Introduction to the Bach Flowers
By Elizabeth Keller
Greetings, once again, to all of you who have an interest in holistic healing and a commitment to making natural, inexpensive modalities accessible to all.
I am continuing this column to acquaint you with 38 of my dearest friends, the Bach Flower Essences. They were originally developed by Dr. Edward Bach in the 1930s as homeopathic derivatives of flowers from his native Wales. The essences address emotional pain and are completely safe and non-addictive. Up to 10 or even 12 essences may be combined in one dosing bottle. Dosing is usually 4 drops 4 times a day, under the tongue. The dose may be increased to every 5-15 minutes in times of great need. The drops may also be diluted with water, in which case they last longer. I choose not to dilute them.
Over the twenty years that I have taken the Bach flowers, I have begun to notice a curious phenomenon. Over a period of time, the effect of the flowers becomes stronger, deeper, with longer duration. Rather than taking a “medicine”, using the Bach Flower is more like memorizing a vibration into your subconscious mind. Have you ever gotten a musical tune stuck in your head? I am sure you have noticed how annoyingly persistent it can become! The flowers are like a tune that gets stuck in your head. After a while, all you have to do is hum a few bars and the entire melody pops up, intact, sometimes many years after you first learned it. I have noticed that it takes fewer administrations of the drops which I usually need to have the effect I am seeking. I use Holly all the time for a serious Italian temper problem. In a shorter and shorter period of time, the anger is dissolved. You will simply have to try it for yourself and see.
I am actually getting to the point where all I have to do is think of the WORD “Holly”, and the effect begins. Talk about the placebo effect! Of course the effect is not quite as pronounced, but this is a very convenient and money-saving possibility!! I don’t always have the flowers with me when I lose my temper, and it doesn’t cost me anything to THINK about them.
Now that I have mentioned that interesting experience, let’s get back to the topic at hand. I will review briefly. In the first article we began with a summary of The Rescue Remedy and Holly. The June article focused on Walnut and Honeysuckle. This month, I would like to introduce you to two more of the flowers:
Agrimony and Mimulus
Agrimony is the Bach flower for people in the process of overcoming addictions. This obviously applies to folks struggling with alcoholism or drug addiction, and it also applies to the more subtle addictions. Nearly everyone is addicted to something. Overeating is a, pardon the pun, huge problem. People can be addicted to television, or sex, or gambling or caffeine (my personal favorite) or chocolate. People also get addicted to different emotional states: like angry person or whiny complainer or broken hearted victim. When a certain emotion has BECOME you, it is time for Agrimony, to break away, to detach, to let go. Of course you would also add the flower for that particular emotional condition, e.g., Holly for the anger; Beech for the complaining.)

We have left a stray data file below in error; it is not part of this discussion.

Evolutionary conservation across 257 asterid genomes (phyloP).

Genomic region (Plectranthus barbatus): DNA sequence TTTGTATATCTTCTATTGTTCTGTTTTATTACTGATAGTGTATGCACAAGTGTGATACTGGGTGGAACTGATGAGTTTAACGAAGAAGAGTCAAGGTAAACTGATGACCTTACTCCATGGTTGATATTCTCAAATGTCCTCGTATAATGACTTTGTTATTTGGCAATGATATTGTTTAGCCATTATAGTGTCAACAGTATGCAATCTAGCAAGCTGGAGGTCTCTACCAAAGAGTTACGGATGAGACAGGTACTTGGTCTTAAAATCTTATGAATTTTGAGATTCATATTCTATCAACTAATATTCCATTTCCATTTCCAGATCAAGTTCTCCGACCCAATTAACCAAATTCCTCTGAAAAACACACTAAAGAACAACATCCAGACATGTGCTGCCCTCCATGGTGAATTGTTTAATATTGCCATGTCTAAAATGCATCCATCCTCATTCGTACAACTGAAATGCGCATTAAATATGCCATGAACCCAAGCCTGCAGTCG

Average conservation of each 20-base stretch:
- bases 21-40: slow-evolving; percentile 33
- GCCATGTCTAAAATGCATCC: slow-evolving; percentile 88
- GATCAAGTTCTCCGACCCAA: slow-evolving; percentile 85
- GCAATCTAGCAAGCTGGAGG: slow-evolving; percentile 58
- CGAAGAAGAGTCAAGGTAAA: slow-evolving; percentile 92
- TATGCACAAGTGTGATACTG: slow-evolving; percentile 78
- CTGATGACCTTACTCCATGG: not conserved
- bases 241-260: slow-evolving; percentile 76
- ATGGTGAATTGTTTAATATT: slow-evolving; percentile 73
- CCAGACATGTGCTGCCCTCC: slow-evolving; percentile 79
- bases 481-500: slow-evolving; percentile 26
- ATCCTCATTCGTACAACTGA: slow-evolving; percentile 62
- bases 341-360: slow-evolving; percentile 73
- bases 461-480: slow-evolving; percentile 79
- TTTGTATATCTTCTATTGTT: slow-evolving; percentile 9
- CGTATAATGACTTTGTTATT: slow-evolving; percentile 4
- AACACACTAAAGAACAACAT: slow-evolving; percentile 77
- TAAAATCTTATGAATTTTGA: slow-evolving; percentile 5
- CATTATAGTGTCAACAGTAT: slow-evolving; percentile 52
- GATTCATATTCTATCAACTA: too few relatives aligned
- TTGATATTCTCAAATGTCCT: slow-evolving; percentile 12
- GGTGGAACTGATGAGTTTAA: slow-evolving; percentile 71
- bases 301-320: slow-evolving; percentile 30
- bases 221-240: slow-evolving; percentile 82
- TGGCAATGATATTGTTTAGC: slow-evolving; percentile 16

One of the classic definitions of an Agrimony person is someone who experiences “mental torment behind a brave face.” They try to avoid the dark side of life and unfortunately, resistance causes persistence. The dark side pursues them. They attempt to keep up a cheery front, to hide what is really going on inside. They often crave harmony and will cave in and avoid confrontations for the sake of peace. They are often the life of the party, popular with others, avoid being alone, cover their inner pain with anything available. Denial is a chief weapon.
The virtue that Agrimony imparts is perspective on the relative nature of all problems, develops the wisdom to take the “good with the bad” and adjust accordingly. The radiant joyful state that was “faked” on the outside” now becomes a reality on the inside. Whew! What a relief: authenticity and wisdom and joy: the gifts of Agrimony.
Mimulus is for worry warts the way Agrimony is for addicts. It is indicated for people having anxiety for a reason they understand and can explain. (Unreasonable anxiety, without a known origin responds to Aspen). Mimulus is for people who have taken up worry as a hobby. Even when there is little cause for concern, a Mimulus person can explore the possibilities for disaster ad infinitum. “What if..then, what if..then, what if…” Mimulus people tend to be sensitive, peaceable, and frail or prone to illness.
Mimulus works on phobias and also for fears of public speaking. Even if you are not prone to chronic worry, if you are currently overly preoccupied and anxious for a period, Mimulus is your remedy. If however, your worry or concern is for another person, Red Chestnut is the better remedy.
The virtue that Mimulus imparts is courage and confidence and a positive outlook on life. It helps people overcome their fears. Who doesn’t need that every once in a while?
If you have any particular questions, please feel free to contact me at [email protected]; 210 473-1619; or review my website at www.lifemotivationssa.com.
References for this article available for your further study are: Bach Flower Therapy by Mechthild Scheffer and Bach Flower Essences for the Family by Wigmore Publications, Ltd., London.